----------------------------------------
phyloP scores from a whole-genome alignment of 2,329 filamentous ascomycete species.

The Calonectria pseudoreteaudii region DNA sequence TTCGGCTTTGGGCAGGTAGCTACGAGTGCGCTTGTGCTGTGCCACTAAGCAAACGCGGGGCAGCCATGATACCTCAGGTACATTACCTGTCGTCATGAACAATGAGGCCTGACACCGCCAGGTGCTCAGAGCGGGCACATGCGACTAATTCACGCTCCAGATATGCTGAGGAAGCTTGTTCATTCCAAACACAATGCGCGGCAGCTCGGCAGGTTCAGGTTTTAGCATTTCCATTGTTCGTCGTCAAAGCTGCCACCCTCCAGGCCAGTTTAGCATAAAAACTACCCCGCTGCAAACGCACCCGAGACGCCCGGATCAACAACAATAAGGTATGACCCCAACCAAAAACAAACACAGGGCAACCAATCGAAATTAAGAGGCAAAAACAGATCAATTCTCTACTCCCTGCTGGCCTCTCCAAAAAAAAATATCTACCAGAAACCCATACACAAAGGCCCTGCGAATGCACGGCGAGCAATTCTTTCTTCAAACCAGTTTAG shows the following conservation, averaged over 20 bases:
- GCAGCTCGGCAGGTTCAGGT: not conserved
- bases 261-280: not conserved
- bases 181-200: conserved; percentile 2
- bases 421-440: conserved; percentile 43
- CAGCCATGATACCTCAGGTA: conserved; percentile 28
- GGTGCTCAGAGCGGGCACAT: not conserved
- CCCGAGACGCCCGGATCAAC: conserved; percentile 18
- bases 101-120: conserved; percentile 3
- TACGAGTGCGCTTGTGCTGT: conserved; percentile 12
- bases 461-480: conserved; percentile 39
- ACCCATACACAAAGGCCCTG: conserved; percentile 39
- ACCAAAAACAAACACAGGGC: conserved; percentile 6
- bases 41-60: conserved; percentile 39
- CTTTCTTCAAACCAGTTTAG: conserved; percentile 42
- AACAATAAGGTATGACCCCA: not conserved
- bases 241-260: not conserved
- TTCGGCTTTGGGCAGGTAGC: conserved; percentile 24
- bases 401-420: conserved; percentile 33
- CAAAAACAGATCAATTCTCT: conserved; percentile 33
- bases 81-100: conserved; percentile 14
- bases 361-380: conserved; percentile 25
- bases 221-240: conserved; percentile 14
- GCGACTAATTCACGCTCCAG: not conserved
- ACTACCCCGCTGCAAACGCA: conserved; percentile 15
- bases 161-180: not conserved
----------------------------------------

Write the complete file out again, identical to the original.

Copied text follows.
phyloP scores from a whole-genome alignment of 2,329 filamentous ascomycete species.

The Calonectria pseudoreteaudii region DNA sequence TTCGGCTTTGGGCAGGTAGCTACGAGTGCGCTTGTGCTGTGCCACTAAGCAAACGCGGGGCAGCCATGATACCTCAGGTACATTACCTGTCGTCATGAACAATGAGGCCTGACACCGCCAGGTGCTCAGAGCGGGCACATGCGACTAATTCACGCTCCAGATATGCTGAGGAAGCTTGTTCATTCCAAACACAATGCGCGGCAGCTCGGCAGGTTCAGGTTTTAGCATTTCCATTGTTCGTCGTCAAAGCTGCCACCCTCCAGGCCAGTTTAGCATAAAAACTACCCCGCTGCAAACGCACCCGAGACGCCCGGATCAACAACAATAAGGTATGACCCCAACCAAAAACAAACACAGGGCAACCAATCGAAATTAAGAGGCAAAAACAGATCAATTCTCTACTCCCTGCTGGCCTCTCCAAAAAAAAATATCTACCAGAAACCCATACACAAAGGCCCTGCGAATGCACGGCGAGCAATTCTTTCTTCAAACCAGTTTAG shows the following conservation, averaged over 20 bases:
- GCAGCTCGGCAGGTTCAGGT: not conserved
- bases 261-280: not conserved
- bases 181-200: conserved; percentile 2
- bases 421-440: conserved; percentile 43
- CAGCCATGATACCTCAGGTA: conserved; percentile 28
- GGTGCTCAGAGCGGGCACAT: not conserved
- CCCGAGACGCCCGGATCAAC: conserved; percentile 18
- bases 101-120: conserved; percentile 3
- TACGAGTGCGCTTGTGCTGT: conserved; percentile 12
- bases 461-480: conserved; percentile 39
- ACCCATACACAAAGGCCCTG: conserved; percentile 39
- ACCAAAAACAAACACAGGGC: conserved; percentile 6
- bases 41-60: conserved; percentile 39
- CTTTCTTCAAACCAGTTTAG: conserved; percentile 42
- AACAATAAGGTATGACCCCA: not conserved
- bases 241-260: not conserved
- TTCGGCTTTGGGCAGGTAGC: conserved; percentile 24
- bases 401-420: conserved; percentile 33
- CAAAAACAGATCAATTCTCT: conserved; percentile 33
- bases 81-100: conserved; percentile 14
- bases 361-380: conserved; percentile 25
- bases 221-240: conserved; percentile 14
- GCGACTAATTCACGCTCCAG: not conserved
- ACTACCCCGCTGCAAACGCA: conserved; percentile 15
- bases 161-180: not conserved